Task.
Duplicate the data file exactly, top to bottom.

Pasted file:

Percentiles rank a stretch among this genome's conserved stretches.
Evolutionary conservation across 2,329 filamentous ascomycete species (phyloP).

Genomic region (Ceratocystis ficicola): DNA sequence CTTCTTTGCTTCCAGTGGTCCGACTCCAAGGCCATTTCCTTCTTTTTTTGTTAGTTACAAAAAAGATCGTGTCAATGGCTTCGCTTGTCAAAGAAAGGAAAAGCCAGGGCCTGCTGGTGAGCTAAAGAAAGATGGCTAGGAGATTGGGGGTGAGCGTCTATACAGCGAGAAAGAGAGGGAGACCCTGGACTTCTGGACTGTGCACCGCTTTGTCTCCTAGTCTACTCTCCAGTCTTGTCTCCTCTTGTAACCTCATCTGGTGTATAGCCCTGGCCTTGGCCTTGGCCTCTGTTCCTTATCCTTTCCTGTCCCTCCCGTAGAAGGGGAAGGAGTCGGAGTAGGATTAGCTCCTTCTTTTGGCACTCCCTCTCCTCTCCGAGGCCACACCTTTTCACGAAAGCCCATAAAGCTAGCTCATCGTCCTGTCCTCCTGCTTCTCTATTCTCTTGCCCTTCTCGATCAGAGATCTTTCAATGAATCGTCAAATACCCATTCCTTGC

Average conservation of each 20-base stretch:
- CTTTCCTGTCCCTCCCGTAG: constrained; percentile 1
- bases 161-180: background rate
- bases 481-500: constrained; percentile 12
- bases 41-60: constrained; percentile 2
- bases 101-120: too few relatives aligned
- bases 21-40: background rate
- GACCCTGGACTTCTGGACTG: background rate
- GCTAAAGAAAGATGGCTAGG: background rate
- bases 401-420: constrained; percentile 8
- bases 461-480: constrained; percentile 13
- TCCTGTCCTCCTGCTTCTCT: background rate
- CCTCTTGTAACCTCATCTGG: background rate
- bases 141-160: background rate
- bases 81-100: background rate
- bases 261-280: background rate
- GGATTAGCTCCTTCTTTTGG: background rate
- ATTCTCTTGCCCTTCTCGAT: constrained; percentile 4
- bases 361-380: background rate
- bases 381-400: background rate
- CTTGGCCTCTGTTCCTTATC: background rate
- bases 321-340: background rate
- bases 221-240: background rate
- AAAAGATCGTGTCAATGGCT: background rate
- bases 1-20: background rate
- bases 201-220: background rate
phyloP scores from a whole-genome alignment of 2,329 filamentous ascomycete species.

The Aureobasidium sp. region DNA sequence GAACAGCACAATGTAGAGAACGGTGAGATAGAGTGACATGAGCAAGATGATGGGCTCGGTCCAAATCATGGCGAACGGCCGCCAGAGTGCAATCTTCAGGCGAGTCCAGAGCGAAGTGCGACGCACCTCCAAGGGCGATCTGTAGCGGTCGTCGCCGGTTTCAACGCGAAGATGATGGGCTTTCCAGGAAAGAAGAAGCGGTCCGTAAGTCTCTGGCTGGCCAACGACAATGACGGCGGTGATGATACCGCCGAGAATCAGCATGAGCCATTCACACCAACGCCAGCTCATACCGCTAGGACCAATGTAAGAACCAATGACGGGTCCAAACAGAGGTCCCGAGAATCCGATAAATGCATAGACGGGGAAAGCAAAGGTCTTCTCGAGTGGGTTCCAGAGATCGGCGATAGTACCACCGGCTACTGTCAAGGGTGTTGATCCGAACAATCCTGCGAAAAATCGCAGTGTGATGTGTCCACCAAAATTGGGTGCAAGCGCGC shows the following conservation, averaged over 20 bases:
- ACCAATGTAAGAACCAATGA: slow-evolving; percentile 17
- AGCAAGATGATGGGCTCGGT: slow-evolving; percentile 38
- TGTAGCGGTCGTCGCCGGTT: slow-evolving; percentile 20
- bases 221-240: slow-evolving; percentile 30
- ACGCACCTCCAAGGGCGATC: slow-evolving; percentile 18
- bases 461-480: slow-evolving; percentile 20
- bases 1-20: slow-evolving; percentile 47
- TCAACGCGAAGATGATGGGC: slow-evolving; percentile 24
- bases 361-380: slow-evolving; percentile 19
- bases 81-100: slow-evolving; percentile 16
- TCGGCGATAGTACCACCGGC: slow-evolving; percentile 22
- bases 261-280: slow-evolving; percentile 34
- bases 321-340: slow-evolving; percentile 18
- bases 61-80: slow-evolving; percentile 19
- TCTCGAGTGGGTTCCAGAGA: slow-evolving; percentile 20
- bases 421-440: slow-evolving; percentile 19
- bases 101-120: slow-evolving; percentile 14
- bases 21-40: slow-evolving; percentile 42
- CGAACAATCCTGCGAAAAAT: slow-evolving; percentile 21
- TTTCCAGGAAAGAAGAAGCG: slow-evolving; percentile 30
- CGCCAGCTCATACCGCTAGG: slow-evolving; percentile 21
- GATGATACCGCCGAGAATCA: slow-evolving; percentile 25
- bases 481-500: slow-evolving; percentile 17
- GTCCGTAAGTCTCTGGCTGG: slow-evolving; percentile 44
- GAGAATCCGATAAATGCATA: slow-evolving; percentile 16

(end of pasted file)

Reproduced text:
Percentiles rank a stretch among this genome's conserved stretches.
Evolutionary conservation across 2,329 filamentous ascomycete species (phyloP).

Genomic region (Ceratocystis ficicola): DNA sequence CTTCTTTGCTTCCAGTGGTCCGACTCCAAGGCCATTTCCTTCTTTTTTTGTTAGTTACAAAAAAGATCGTGTCAATGGCTTCGCTTGTCAAAGAAAGGAAAAGCCAGGGCCTGCTGGTGAGCTAAAGAAAGATGGCTAGGAGATTGGGGGTGAGCGTCTATACAGCGAGAAAGAGAGGGAGACCCTGGACTTCTGGACTGTGCACCGCTTTGTCTCCTAGTCTACTCTCCAGTCTTGTCTCCTCTTGTAACCTCATCTGGTGTATAGCCCTGGCCTTGGCCTTGGCCTCTGTTCCTTATCCTTTCCTGTCCCTCCCGTAGAAGGGGAAGGAGTCGGAGTAGGATTAGCTCCTTCTTTTGGCACTCCCTCTCCTCTCCGAGGCCACACCTTTTCACGAAAGCCCATAAAGCTAGCTCATCGTCCTGTCCTCCTGCTTCTCTATTCTCTTGCCCTTCTCGATCAGAGATCTTTCAATGAATCGTCAAATACCCATTCCTTGC

Average conservation of each 20-base stretch:
- CTTTCCTGTCCCTCCCGTAG: constrained; percentile 1
- bases 161-180: background rate
- bases 481-500: constrained; percentile 12
- bases 41-60: constrained; percentile 2
- bases 101-120: too few relatives aligned
- bases 21-40: background rate
- GACCCTGGACTTCTGGACTG: background rate
- GCTAAAGAAAGATGGCTAGG: background rate
- bases 401-420: constrained; percentile 8
- bases 461-480: constrained; percentile 13
- TCCTGTCCTCCTGCTTCTCT: background rate
- CCTCTTGTAACCTCATCTGG: background rate
- bases 141-160: background rate
- bases 81-100: background rate
- bases 261-280: background rate
- GGATTAGCTCCTTCTTTTGG: background rate
- ATTCTCTTGCCCTTCTCGAT: constrained; percentile 4
- bases 361-380: background rate
- bases 381-400: background rate
- CTTGGCCTCTGTTCCTTATC: background rate
- bases 321-340: background rate
- bases 221-240: background rate
- AAAAGATCGTGTCAATGGCT: background rate
- bases 1-20: background rate
- bases 201-220: background rate
phyloP scores from a whole-genome alignment of 2,329 filamentous ascomycete species.

The Aureobasidium sp. region DNA sequence GAACAGCACAATGTAGAGAACGGTGAGATAGAGTGACATGAGCAAGATGATGGGCTCGGTCCAAATCATGGCGAACGGCCGCCAGAGTGCAATCTTCAGGCGAGTCCAGAGCGAAGTGCGACGCACCTCCAAGGGCGATCTGTAGCGGTCGTCGCCGGTTTCAACGCGAAGATGATGGGCTTTCCAGGAAAGAAGAAGCGGTCCGTAAGTCTCTGGCTGGCCAACGACAATGACGGCGGTGATGATACCGCCGAGAATCAGCATGAGCCATTCACACCAACGCCAGCTCATACCGCTAGGACCAATGTAAGAACCAATGACGGGTCCAAACAGAGGTCCCGAGAATCCGATAAATGCATAGACGGGGAAAGCAAAGGTCTTCTCGAGTGGGTTCCAGAGATCGGCGATAGTACCACCGGCTACTGTCAAGGGTGTTGATCCGAACAATCCTGCGAAAAATCGCAGTGTGATGTGTCCACCAAAATTGGGTGCAAGCGCGC shows the following conservation, averaged over 20 bases:
- ACCAATGTAAGAACCAATGA: slow-evolving; percentile 17
- AGCAAGATGATGGGCTCGGT: slow-evolving; percentile 38
- TGTAGCGGTCGTCGCCGGTT: slow-evolving; percentile 20
- bases 221-240: slow-evolving; percentile 30
- ACGCACCTCCAAGGGCGATC: slow-evolving; percentile 18
- bases 461-480: slow-evolving; percentile 20
- bases 1-20: slow-evolving; percentile 47
- TCAACGCGAAGATGATGGGC: slow-evolving; percentile 24
- bases 361-380: slow-evolving; percentile 19
- bases 81-100: slow-evolving; percentile 16
- TCGGCGATAGTACCACCGGC: slow-evolving; percentile 22
- bases 261-280: slow-evolving; percentile 34
- bases 321-340: slow-evolving; percentile 18
- bases 61-80: slow-evolving; percentile 19
- TCTCGAGTGGGTTCCAGAGA: slow-evolving; percentile 20
- bases 421-440: slow-evolving; percentile 19
- bases 101-120: slow-evolving; percentile 14
- bases 21-40: slow-evolving; percentile 42
- CGAACAATCCTGCGAAAAAT: slow-evolving; percentile 21
- TTTCCAGGAAAGAAGAAGCG: slow-evolving; percentile 30
- CGCCAGCTCATACCGCTAGG: slow-evolving; percentile 21
- GATGATACCGCCGAGAATCA: slow-evolving; percentile 25
- bases 481-500: slow-evolving; percentile 17
- GTCCGTAAGTCTCTGGCTGG: slow-evolving; percentile 44
- GAGAATCCGATAAATGCATA: slow-evolving; percentile 16